How do Ouija and other Spirit Boards Work?
Spirit boards are widely regarded to be nothing more than a toy. The game is simple; a group of people would place their hands on a planchette that sported a hole through which to read letters. Next, player asks a questionand the planchette moves–supposedly under the guidance of “the beyond”– to spell out the answer.
Of course, as any slumber party attendee knows, the “spirits” have a way of confirming our wishes. In other words, if Tiffany wants “MS” to fall in love with her, she can nudge the indicator toward those initials. But others swear their boards have told them things no one in the circle could possibly have known. So, there is certainly the possibility of getting help from a friendly ghost.
The first patented board and planchette set was the brainchild of a businessman named Elijah Bond, though the tradition of “automatic writing” can be traced to the 12th century in China. Bond applied for his patent in 1890, and the first commercially available boards sporting the “Ouija” name came out in 1891. In more recent times, some Christian organizations have spoken out against spirit boards and their connection to “the occult.”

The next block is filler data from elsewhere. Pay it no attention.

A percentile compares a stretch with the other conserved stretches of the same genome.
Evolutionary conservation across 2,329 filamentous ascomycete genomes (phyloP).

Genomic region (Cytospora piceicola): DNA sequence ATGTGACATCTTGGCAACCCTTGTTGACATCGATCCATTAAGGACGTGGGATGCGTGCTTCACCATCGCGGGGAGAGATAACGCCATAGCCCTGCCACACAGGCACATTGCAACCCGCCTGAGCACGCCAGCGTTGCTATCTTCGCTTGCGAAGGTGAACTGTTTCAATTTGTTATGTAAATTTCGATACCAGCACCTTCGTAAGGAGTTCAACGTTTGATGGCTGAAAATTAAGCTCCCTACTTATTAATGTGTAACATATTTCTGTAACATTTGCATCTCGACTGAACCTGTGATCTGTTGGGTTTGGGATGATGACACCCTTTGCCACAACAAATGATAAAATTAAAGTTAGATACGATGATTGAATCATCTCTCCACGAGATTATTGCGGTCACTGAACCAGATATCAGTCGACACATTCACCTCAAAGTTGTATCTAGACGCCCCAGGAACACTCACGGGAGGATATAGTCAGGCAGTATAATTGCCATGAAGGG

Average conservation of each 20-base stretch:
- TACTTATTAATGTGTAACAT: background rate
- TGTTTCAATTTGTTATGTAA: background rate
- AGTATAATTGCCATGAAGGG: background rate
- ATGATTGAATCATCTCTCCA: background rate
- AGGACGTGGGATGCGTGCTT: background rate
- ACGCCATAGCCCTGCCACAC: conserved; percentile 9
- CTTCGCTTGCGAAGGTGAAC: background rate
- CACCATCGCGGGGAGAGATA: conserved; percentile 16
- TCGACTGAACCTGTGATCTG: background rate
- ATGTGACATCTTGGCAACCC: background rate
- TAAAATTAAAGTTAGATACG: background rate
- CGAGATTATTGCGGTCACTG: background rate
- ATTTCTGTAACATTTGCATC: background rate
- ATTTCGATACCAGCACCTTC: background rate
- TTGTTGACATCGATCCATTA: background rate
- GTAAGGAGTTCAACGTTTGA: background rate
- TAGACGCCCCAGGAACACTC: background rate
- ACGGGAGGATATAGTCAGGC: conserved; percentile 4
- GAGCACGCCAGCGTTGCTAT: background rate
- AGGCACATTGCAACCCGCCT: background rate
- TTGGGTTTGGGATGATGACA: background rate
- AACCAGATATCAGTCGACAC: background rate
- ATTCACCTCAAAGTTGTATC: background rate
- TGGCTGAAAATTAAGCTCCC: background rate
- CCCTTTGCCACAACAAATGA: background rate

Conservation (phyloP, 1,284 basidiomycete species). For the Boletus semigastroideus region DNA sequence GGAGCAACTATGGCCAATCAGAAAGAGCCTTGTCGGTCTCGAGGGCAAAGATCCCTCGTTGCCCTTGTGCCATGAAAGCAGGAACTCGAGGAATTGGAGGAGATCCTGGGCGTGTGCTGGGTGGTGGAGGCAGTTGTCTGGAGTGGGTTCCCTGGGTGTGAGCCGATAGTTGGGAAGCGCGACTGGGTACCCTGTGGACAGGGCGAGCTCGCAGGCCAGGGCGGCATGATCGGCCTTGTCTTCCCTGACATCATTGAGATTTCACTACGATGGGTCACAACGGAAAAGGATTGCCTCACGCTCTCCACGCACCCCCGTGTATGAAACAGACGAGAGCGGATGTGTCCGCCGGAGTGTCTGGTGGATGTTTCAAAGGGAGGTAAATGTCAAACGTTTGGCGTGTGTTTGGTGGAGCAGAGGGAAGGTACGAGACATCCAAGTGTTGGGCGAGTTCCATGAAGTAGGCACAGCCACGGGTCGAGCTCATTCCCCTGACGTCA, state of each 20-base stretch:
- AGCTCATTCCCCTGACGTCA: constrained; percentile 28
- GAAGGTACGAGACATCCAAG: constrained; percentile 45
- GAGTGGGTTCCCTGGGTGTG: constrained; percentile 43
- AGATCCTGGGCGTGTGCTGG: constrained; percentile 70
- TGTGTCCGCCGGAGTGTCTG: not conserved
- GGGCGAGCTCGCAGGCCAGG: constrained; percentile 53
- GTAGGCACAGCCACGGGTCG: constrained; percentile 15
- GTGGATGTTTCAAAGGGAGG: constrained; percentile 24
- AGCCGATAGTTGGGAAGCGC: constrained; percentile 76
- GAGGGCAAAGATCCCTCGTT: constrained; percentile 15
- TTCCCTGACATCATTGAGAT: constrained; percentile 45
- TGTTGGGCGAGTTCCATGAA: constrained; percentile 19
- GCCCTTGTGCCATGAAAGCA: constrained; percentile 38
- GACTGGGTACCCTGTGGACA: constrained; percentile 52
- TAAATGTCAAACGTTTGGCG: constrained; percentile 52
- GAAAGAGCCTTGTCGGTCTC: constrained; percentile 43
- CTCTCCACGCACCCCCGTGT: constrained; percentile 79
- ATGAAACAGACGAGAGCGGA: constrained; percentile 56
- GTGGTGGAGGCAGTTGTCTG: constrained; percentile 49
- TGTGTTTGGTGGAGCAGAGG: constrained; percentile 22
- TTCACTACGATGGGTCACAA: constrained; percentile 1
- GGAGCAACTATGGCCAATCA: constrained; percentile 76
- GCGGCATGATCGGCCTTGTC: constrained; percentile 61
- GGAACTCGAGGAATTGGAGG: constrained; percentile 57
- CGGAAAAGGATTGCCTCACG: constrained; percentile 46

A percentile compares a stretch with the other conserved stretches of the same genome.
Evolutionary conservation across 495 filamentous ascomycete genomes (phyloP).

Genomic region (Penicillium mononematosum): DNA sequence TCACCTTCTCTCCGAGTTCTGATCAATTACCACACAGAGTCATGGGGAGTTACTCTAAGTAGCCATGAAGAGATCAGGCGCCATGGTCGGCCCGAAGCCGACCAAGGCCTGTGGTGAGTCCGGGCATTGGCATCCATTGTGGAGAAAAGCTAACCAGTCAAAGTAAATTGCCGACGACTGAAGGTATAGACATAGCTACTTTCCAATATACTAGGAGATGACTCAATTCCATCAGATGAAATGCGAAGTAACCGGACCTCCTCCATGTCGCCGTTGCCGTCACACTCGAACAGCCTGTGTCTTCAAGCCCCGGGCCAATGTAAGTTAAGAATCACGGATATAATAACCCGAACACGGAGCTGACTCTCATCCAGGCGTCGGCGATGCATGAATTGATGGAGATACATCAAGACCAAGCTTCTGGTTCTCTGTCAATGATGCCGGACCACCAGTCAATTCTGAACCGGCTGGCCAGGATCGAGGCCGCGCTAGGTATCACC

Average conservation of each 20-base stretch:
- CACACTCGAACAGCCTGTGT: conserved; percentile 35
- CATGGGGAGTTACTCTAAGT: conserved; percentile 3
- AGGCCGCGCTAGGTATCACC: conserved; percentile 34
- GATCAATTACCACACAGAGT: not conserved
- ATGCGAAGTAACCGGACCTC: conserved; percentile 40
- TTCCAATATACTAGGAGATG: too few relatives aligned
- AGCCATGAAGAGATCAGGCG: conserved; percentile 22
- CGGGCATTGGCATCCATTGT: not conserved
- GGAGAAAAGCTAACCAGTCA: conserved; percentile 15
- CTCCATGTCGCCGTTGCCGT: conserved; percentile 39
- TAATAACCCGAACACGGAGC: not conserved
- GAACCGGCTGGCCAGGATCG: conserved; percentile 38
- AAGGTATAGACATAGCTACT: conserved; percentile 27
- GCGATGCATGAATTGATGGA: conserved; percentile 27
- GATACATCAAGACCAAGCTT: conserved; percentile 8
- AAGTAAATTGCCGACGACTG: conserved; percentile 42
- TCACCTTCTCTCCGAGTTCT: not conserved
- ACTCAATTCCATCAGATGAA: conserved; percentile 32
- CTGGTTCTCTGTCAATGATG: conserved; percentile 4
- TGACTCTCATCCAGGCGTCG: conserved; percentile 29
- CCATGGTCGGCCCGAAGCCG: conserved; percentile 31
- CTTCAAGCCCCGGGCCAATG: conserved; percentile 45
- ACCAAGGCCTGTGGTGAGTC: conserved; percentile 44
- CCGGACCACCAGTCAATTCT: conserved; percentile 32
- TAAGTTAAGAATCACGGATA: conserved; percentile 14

Pearl and Patience
As the world marched toward the first world war, some mediums began to replace their typewriters with Ouija boards. The most famous medium to use one was an American named Pearl Curran (born 1883). With the help of her spirit guide, Patience Worth, she penned several novels like The Sorry Tale. The pair also wrote several poems and short stories.
The two of them traveled extensively on the lecture circuit. Audience members could pose questions to Patience about the issues of the day. Pearl had outlived three husbands by the time of her own death in 1937, making her “relationship” with Patience the longest of her life.